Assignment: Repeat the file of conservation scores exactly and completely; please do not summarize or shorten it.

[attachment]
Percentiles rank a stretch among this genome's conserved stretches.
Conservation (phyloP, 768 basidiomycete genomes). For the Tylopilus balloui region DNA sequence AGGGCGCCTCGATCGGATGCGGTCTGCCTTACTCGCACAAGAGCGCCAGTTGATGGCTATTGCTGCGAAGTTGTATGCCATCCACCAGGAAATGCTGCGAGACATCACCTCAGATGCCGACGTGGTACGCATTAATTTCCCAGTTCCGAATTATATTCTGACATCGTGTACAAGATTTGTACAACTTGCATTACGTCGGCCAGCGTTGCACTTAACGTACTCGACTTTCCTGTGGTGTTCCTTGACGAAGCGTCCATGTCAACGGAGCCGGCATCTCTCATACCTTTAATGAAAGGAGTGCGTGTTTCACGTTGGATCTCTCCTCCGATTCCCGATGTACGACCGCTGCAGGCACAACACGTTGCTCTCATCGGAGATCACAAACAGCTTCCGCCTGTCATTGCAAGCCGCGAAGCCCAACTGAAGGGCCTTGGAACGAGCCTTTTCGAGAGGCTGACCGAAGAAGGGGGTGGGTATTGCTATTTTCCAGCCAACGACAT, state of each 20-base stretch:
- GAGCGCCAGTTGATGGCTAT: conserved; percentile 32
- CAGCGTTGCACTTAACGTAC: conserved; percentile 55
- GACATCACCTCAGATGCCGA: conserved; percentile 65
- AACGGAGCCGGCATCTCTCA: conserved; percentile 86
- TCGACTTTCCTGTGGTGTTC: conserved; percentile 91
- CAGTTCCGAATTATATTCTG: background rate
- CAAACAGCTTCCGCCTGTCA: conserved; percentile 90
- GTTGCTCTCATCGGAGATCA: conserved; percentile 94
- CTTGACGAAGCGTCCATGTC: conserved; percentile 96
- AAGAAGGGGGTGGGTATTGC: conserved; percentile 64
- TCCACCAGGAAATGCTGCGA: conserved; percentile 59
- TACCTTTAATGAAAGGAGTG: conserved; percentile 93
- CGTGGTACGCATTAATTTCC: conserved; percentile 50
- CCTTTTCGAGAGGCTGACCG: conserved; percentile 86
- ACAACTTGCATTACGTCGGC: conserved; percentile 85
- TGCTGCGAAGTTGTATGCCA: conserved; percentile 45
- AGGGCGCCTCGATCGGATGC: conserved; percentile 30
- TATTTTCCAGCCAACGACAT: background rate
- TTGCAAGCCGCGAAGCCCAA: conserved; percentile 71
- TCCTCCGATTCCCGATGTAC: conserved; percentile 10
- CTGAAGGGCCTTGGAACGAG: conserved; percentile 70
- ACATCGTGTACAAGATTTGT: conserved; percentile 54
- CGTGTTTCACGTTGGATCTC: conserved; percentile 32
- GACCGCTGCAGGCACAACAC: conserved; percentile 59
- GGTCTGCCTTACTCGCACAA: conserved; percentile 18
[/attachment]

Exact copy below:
Percentiles rank a stretch among this genome's conserved stretches.
Conservation (phyloP, 768 basidiomycete genomes). For the Tylopilus balloui region DNA sequence AGGGCGCCTCGATCGGATGCGGTCTGCCTTACTCGCACAAGAGCGCCAGTTGATGGCTATTGCTGCGAAGTTGTATGCCATCCACCAGGAAATGCTGCGAGACATCACCTCAGATGCCGACGTGGTACGCATTAATTTCCCAGTTCCGAATTATATTCTGACATCGTGTACAAGATTTGTACAACTTGCATTACGTCGGCCAGCGTTGCACTTAACGTACTCGACTTTCCTGTGGTGTTCCTTGACGAAGCGTCCATGTCAACGGAGCCGGCATCTCTCATACCTTTAATGAAAGGAGTGCGTGTTTCACGTTGGATCTCTCCTCCGATTCCCGATGTACGACCGCTGCAGGCACAACACGTTGCTCTCATCGGAGATCACAAACAGCTTCCGCCTGTCATTGCAAGCCGCGAAGCCCAACTGAAGGGCCTTGGAACGAGCCTTTTCGAGAGGCTGACCGAAGAAGGGGGTGGGTATTGCTATTTTCCAGCCAACGACAT, state of each 20-base stretch:
- GAGCGCCAGTTGATGGCTAT: conserved; percentile 32
- CAGCGTTGCACTTAACGTAC: conserved; percentile 55
- GACATCACCTCAGATGCCGA: conserved; percentile 65
- AACGGAGCCGGCATCTCTCA: conserved; percentile 86
- TCGACTTTCCTGTGGTGTTC: conserved; percentile 91
- CAGTTCCGAATTATATTCTG: background rate
- CAAACAGCTTCCGCCTGTCA: conserved; percentile 90
- GTTGCTCTCATCGGAGATCA: conserved; percentile 94
- CTTGACGAAGCGTCCATGTC: conserved; percentile 96
- AAGAAGGGGGTGGGTATTGC: conserved; percentile 64
- TCCACCAGGAAATGCTGCGA: conserved; percentile 59
- TACCTTTAATGAAAGGAGTG: conserved; percentile 93
- CGTGGTACGCATTAATTTCC: conserved; percentile 50
- CCTTTTCGAGAGGCTGACCG: conserved; percentile 86
- ACAACTTGCATTACGTCGGC: conserved; percentile 85
- TGCTGCGAAGTTGTATGCCA: conserved; percentile 45
- AGGGCGCCTCGATCGGATGC: conserved; percentile 30
- TATTTTCCAGCCAACGACAT: background rate
- TTGCAAGCCGCGAAGCCCAA: conserved; percentile 71
- TCCTCCGATTCCCGATGTAC: conserved; percentile 10
- CTGAAGGGCCTTGGAACGAG: conserved; percentile 70
- ACATCGTGTACAAGATTTGT: conserved; percentile 54
- CGTGTTTCACGTTGGATCTC: conserved; percentile 32
- GACCGCTGCAGGCACAACAC: conserved; percentile 59
- GGTCTGCCTTACTCGCACAA: conserved; percentile 18